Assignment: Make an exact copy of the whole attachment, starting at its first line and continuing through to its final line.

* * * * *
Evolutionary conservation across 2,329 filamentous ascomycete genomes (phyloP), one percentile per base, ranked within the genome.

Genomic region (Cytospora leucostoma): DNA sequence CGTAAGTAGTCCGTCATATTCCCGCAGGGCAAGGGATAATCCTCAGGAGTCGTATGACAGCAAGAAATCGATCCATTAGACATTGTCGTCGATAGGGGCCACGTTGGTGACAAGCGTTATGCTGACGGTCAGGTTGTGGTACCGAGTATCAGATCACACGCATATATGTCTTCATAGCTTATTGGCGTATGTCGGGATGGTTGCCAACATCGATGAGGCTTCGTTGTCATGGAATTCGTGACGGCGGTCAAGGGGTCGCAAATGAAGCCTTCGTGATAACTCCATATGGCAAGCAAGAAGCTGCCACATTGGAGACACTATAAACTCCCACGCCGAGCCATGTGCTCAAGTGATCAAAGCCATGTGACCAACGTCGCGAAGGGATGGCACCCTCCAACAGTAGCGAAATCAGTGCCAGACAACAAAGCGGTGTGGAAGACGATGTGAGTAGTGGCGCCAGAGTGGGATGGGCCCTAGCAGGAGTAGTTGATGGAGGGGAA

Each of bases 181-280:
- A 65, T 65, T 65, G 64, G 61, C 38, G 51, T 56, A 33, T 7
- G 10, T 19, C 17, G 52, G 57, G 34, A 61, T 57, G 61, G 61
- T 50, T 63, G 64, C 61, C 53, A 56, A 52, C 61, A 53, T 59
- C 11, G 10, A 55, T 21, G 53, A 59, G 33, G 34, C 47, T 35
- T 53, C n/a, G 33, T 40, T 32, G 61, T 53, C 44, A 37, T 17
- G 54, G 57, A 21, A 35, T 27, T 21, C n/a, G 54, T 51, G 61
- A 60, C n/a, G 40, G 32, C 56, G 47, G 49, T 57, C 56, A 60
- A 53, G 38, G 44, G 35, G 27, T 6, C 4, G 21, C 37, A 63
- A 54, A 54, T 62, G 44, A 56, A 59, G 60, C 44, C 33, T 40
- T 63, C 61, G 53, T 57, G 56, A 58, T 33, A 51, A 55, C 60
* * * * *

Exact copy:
Evolutionary conservation across 2,329 filamentous ascomycete genomes (phyloP), one percentile per base, ranked within the genome.

Genomic region (Cytospora leucostoma): DNA sequence CGTAAGTAGTCCGTCATATTCCCGCAGGGCAAGGGATAATCCTCAGGAGTCGTATGACAGCAAGAAATCGATCCATTAGACATTGTCGTCGATAGGGGCCACGTTGGTGACAAGCGTTATGCTGACGGTCAGGTTGTGGTACCGAGTATCAGATCACACGCATATATGTCTTCATAGCTTATTGGCGTATGTCGGGATGGTTGCCAACATCGATGAGGCTTCGTTGTCATGGAATTCGTGACGGCGGTCAAGGGGTCGCAAATGAAGCCTTCGTGATAACTCCATATGGCAAGCAAGAAGCTGCCACATTGGAGACACTATAAACTCCCACGCCGAGCCATGTGCTCAAGTGATCAAAGCCATGTGACCAACGTCGCGAAGGGATGGCACCCTCCAACAGTAGCGAAATCAGTGCCAGACAACAAAGCGGTGTGGAAGACGATGTGAGTAGTGGCGCCAGAGTGGGATGGGCCCTAGCAGGAGTAGTTGATGGAGGGGAA

Each of bases 181-280:
- A 65, T 65, T 65, G 64, G 61, C 38, G 51, T 56, A 33, T 7
- G 10, T 19, C 17, G 52, G 57, G 34, A 61, T 57, G 61, G 61
- T 50, T 63, G 64, C 61, C 53, A 56, A 52, C 61, A 53, T 59
- C 11, G 10, A 55, T 21, G 53, A 59, G 33, G 34, C 47, T 35
- T 53, C n/a, G 33, T 40, T 32, G 61, T 53, C 44, A 37, T 17
- G 54, G 57, A 21, A 35, T 27, T 21, C n/a, G 54, T 51, G 61
- A 60, C n/a, G 40, G 32, C 56, G 47, G 49, T 57, C 56, A 60
- A 53, G 38, G 44, G 35, G 27, T 6, C 4, G 21, C 37, A 63
- A 54, A 54, T 62, G 44, A 56, A 59, G 60, C 44, C 33, T 40
- T 63, C 61, G 53, T 57, G 56, A 58, T 33, A 51, A 55, C 60